When traveling from the Atlantic Ocean entrance of the Panama Canal to the canal’s exit into the Pacific Ocean at its other end, what direction are you going?
Most Americans would respond, “That’s easy. It’s east to west.” But they would be wrong. Check a map. The shape of the Isthmus of Panama and the cut of the canal make the journey a 51-mile trip from northwest to southeast.
If the author of a new and revisionist history of the Panama Canal is correct, geography isn’t the only thing about the Big Ditch that Americans don’t know. Ovidio Diaz Espino’s account of the political intrigue and treachery that made a few people a lot of money certainly isn’t standard fare in the history books. Instead, we’re taught that the swashbuckling visionary Teddy Roosevelt rushed to the aid of freedom fighters in Panama, helped them secure their independence from Colombia, and then led the building of the Canal in just the right spot.
History texts often offer a quick reference to TR’s playing fast and loose with the Colombians, but they usually wink at it and move on. What’s wrong with a little gunboat diplomacy if that’s what it takes to get those selfish, backward Latin Americans to get in line? Great ventures for the good of all require a little bending of the rules.
Like other schoolchildren growing up in Panama in the 1960s, Espino learned about the struggle of the Panamanian patriots helped by TR. But it was years later as a lawyer for J.P. Morgan in New York City that he first learned of a very different perspective. At a party he was introduced to a screenwriter named Webster Stone, who asked a startling question, “Did you know that your country was conceived in Room 1162 of the Waldorf Astoria?” Stone’s revelation plunged Espino into a four-year investigation that culminated in this book.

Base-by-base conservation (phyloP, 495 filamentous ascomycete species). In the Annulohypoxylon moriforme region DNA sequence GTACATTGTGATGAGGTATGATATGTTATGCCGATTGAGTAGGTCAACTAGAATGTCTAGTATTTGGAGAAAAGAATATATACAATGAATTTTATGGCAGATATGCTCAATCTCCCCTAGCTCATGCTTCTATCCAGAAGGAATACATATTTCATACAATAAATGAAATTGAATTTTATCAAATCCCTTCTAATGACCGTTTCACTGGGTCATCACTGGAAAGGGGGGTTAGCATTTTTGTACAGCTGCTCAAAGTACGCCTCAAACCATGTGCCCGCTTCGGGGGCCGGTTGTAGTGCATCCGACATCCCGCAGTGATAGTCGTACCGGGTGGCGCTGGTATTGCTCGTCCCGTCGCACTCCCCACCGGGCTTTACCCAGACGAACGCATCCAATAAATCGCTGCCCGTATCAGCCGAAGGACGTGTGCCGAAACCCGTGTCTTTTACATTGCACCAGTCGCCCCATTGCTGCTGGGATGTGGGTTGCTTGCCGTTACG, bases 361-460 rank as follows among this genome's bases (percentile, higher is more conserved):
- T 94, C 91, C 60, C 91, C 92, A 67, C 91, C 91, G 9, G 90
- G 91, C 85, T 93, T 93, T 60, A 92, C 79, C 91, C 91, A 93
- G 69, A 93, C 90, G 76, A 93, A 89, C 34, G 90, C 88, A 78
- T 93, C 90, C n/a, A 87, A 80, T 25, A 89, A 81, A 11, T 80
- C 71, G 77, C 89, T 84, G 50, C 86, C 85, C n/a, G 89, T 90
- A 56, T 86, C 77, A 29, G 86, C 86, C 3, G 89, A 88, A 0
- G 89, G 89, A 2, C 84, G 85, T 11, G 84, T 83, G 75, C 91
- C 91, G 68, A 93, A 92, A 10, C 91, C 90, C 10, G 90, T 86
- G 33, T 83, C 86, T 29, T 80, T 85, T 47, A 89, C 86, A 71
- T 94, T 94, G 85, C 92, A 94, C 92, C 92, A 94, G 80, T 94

The French attempted a Panamanian canal in an ill-fated venture that collapsed in 1889. Shares of Ferdinand de Lesseps’ company languished nearly worthless as its equipment rusted in the Panamanian jungle, but the rights to build a canal there were another matter. They could be worth a fortune–but only if the United States entered the picture and took up where the French left off.
The U.S. government had long favored the idea of a canal somewhere in Central America. When the French adventure collapsed, it was only a matter of time before the United States got involved. A consortium of Wall Street financiers schemed to buy the rights to a Panamanian canal for a song and sell them to the U.S. government at a huge profit. But a roadblock called Nicaragua stood in their way.
By the turn of the century, it was widely accepted that the best route for a canal would be across Nicaragua. That country was offering the land for free, whereas the Wall Street crowd that had bought up de Lesseps’ rights in Panama were holding out for $40 million. Moreover, the route through Nicaragua was closer to the United States, featured upwards of a hundred miles of navigable lakes and rivers, and offered the easiest-to-cross pass through the Central American highlands. To top it off, Nicaragua was more stable than strife-ridden Panama.
Espino’s story of how the New York financiers swung both TR and Congress over to the Panama side of the debate is an extraordinary account of double-dealing, deception, and dollar diplomacy. The pro-Panama forces even swayed some votes by claiming that Nicaragua was too risky, offering samples of that country’s postage stamps, which depicted volcanoes spewing ash and lava, as proof!
Congress passed a bill on June 19, 1902, giving preference to Panama on the condition that a satisfactory treaty be negotiated with Colombia; otherwise, the president was ordered to proceed with construction through Nicaragua.
What happened next is too juicy to betray here. Suffice it to say that if Espino is right, both the Panamanians and the Colombians were double-crossed by Uncle Sam, while well-connected men like J.P. Morgan, Philippe Bunau-Varilla, and William Nelson Cromwell cleaned up. The author doesn’t claim that TR pocketed anything for his work on behalf of the Wall Street syndicate, but notes that he took extraordinary measures to make sure the trail went cold short of him.
The author’s work is marred by a tinge of class-warfare rhetoric. Espino seems to buy into the “robber baron” canard that rich men are inherently mischievous, if not corrupt and exploitative. In nonpolitical ventures, scions like J.P. Morgan accomplished much good. If Espino’s case is accurate–and he presents strong evidence–it was clearly political power and incompetent or corrupt government officials who made possible any undue gain from the Canal affair.